Why is the Westpac share price sliding today?
Westpac shares are still up 43% over the past 12 months.
Like its Big Four bank peers, Westpac (ASX: WBC) has been an investor favourite over the last several months as the economy rebounded. However, on Monday it was among the worst performers on the ASX, sliding nearly 6% to $24.20 by the time of writing.
Why has the Westpac stock price been impacted?
Westpac shares have tripped despite the bank announcing a healthy set of full year earnings.
Australia’s second biggest lender reported a 138% increase in net profit to $5.5 billion and a 105% increase in cash profit, driven by a winding back in impairment charges and increasing momentum in the home loans market.
It also unveiled an up to $3.5 billion share buyback, becoming the last of the Big Four to do so, saying the economy is expected to rebound in 2022 and it has a strong capital position after a number of divestments recently.
The bank delivered a fully franked final dividend of 60 cents a share. It also said growth was returning in its lagging mortgages business, with the Australian home loans portfolio growing by 3%, and there was better momentum in the institutional and commercial businesses.
However, the Big Four bank's earnings were below market expectations.
Westpac’s cash earnings of $5.35 billion came in slightly below market forecasts for $5.5 billion.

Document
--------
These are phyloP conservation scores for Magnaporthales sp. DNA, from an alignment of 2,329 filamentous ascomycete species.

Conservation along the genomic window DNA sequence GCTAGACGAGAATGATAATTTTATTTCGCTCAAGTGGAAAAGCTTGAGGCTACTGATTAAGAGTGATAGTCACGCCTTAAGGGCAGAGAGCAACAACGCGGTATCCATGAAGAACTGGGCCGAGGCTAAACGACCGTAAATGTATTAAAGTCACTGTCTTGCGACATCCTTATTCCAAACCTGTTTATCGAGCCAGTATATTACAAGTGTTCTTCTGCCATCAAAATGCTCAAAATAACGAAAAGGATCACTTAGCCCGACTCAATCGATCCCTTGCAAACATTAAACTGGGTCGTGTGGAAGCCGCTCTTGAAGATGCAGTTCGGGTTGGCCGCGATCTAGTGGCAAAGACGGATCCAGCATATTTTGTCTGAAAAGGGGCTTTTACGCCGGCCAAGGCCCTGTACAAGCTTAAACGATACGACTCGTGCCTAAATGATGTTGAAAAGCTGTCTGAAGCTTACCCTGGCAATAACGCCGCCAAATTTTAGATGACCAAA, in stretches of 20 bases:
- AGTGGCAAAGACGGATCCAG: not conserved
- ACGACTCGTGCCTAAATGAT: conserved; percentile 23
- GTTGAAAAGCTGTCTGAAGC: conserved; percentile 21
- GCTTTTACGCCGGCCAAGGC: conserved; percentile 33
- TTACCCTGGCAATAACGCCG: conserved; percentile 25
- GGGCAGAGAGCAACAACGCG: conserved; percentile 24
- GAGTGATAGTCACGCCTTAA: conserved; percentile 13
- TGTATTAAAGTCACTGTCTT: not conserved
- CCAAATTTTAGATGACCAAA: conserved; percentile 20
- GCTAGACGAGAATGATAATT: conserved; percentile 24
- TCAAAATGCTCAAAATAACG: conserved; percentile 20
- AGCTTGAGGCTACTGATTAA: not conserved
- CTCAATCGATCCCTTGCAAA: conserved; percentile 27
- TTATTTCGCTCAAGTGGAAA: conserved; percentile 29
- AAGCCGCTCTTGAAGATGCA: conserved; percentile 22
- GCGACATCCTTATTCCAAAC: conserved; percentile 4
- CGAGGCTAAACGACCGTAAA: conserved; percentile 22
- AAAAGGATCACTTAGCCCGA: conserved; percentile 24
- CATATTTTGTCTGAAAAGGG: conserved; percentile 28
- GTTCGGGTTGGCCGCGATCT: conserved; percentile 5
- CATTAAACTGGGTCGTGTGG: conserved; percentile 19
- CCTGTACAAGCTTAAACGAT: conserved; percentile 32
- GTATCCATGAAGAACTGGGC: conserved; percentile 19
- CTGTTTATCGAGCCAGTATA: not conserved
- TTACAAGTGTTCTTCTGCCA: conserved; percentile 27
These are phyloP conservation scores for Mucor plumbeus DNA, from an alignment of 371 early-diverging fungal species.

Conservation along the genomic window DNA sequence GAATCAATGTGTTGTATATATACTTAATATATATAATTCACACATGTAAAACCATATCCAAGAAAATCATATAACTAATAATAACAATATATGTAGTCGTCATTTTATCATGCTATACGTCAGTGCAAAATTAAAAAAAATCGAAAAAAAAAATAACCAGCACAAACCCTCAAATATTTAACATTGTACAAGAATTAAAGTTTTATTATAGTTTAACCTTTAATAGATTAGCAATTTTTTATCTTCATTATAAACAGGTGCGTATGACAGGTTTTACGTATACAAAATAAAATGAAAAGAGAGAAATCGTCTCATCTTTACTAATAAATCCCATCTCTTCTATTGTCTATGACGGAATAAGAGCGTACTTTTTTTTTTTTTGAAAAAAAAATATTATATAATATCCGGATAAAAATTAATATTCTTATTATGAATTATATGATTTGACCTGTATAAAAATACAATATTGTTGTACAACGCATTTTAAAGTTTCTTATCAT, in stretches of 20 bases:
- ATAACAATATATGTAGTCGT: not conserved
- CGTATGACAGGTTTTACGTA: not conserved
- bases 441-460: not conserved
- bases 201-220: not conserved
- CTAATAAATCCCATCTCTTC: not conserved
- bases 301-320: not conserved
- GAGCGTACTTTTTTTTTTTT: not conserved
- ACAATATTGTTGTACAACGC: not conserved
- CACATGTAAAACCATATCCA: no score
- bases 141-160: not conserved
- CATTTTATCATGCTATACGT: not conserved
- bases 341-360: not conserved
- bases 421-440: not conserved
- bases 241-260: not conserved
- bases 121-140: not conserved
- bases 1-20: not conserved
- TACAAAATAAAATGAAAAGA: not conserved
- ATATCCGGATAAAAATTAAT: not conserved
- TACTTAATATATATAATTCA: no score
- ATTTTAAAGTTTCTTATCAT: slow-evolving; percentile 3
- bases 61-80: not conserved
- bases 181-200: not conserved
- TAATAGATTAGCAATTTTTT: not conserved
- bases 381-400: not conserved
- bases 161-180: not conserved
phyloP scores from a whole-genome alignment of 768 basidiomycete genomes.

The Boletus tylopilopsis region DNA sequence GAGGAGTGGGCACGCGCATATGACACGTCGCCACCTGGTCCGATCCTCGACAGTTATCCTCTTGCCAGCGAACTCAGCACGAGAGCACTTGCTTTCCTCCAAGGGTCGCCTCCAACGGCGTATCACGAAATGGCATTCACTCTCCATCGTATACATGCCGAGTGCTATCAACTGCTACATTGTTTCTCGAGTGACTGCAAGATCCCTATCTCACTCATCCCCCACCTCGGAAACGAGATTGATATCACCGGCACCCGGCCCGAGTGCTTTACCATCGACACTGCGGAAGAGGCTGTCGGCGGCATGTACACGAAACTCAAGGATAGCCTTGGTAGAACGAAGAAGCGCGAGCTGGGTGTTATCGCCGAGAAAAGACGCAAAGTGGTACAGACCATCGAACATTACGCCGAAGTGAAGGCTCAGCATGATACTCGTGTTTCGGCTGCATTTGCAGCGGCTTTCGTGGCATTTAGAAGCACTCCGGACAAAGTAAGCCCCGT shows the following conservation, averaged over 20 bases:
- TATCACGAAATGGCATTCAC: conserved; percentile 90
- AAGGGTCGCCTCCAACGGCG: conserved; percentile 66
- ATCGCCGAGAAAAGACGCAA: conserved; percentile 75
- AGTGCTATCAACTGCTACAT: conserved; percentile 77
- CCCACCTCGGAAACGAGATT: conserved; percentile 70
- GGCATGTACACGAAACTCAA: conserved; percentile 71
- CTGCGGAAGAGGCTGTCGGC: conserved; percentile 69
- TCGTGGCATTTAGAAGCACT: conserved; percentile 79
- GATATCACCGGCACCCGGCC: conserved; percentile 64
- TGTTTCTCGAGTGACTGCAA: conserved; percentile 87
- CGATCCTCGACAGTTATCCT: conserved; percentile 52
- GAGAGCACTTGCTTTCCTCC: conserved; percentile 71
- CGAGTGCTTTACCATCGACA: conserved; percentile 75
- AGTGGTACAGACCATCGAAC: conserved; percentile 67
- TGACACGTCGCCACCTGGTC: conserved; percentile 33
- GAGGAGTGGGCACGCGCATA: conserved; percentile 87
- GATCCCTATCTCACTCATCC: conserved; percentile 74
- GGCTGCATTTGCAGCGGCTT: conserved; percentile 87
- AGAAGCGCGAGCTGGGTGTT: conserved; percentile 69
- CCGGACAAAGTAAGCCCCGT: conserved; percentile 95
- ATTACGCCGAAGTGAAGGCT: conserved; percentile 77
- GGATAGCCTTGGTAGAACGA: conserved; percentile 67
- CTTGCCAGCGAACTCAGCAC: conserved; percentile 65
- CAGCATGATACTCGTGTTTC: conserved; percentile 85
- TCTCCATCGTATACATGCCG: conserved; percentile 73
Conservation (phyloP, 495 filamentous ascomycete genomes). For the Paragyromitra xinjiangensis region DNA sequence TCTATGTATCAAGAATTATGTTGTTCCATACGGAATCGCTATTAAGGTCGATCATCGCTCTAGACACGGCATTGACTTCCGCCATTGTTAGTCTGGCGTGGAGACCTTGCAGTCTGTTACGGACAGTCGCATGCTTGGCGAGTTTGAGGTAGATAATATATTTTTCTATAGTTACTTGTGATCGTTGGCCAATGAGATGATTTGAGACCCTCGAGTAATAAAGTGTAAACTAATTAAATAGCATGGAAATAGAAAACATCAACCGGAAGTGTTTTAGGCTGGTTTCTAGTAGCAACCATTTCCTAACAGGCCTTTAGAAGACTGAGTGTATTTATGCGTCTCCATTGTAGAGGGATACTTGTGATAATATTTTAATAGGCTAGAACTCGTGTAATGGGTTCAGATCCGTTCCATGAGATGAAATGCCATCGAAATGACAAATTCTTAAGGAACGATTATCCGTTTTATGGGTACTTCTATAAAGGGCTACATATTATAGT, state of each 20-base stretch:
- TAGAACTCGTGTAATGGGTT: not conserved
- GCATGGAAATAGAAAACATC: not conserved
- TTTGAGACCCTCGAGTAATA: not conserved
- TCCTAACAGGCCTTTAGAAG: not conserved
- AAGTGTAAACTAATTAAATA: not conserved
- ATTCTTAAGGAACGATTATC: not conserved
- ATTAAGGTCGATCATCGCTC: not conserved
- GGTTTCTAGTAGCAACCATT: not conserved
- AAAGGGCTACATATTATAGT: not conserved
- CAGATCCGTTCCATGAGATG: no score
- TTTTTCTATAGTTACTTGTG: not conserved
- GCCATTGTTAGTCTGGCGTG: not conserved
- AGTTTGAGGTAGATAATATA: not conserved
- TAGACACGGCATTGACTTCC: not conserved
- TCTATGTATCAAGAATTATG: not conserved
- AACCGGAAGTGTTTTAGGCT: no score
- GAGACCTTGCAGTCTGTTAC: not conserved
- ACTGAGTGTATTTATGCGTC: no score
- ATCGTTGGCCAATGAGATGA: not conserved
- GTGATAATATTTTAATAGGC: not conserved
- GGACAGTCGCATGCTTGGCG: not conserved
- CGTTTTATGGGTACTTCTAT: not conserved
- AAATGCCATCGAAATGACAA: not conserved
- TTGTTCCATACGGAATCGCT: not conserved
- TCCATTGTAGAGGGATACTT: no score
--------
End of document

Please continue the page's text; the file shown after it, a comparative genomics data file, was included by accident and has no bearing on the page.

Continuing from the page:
The bank also indicated intense competitive pressures in the latter half of the year.
Margin, cost concerns
Westpac shareholders have already been jittery after the lender last month outlined a series of writedowns at its investment bank, and additional provisions for customer refunds and litigation costs worth a total $1.3 billion after-tax.
On Monday, the bank noted that its full year net interest margins dropped 4 basis points to 2.04%, prompting Westpac shares to drop more than 6% in early trading to hit their lowest level since March.
The bank’s core profit, excluding the writedowns, was 13% lower for the year. Cash earnings fell in the second half for all its units, including consumer, business, institutional and New Zealand.
“Margins were down in a competitive, low-rate environment, and as we foreshadowed, costs were much higher in FY21. This was mainly due to an increase in our workforce to improve risk management and support higher business volumes,” CEO Peter King said in a statement to the ASX.
It could impact the bank’s longer term program to reduce its cost base to $8 billion by 2024, from more than $12.6 billion in 2020.
Analysts are also worried the weaker than expected underlying result could imply higher costs and the dipping margins in the near term, which could in turn lead to earnings downgrades for the lender.
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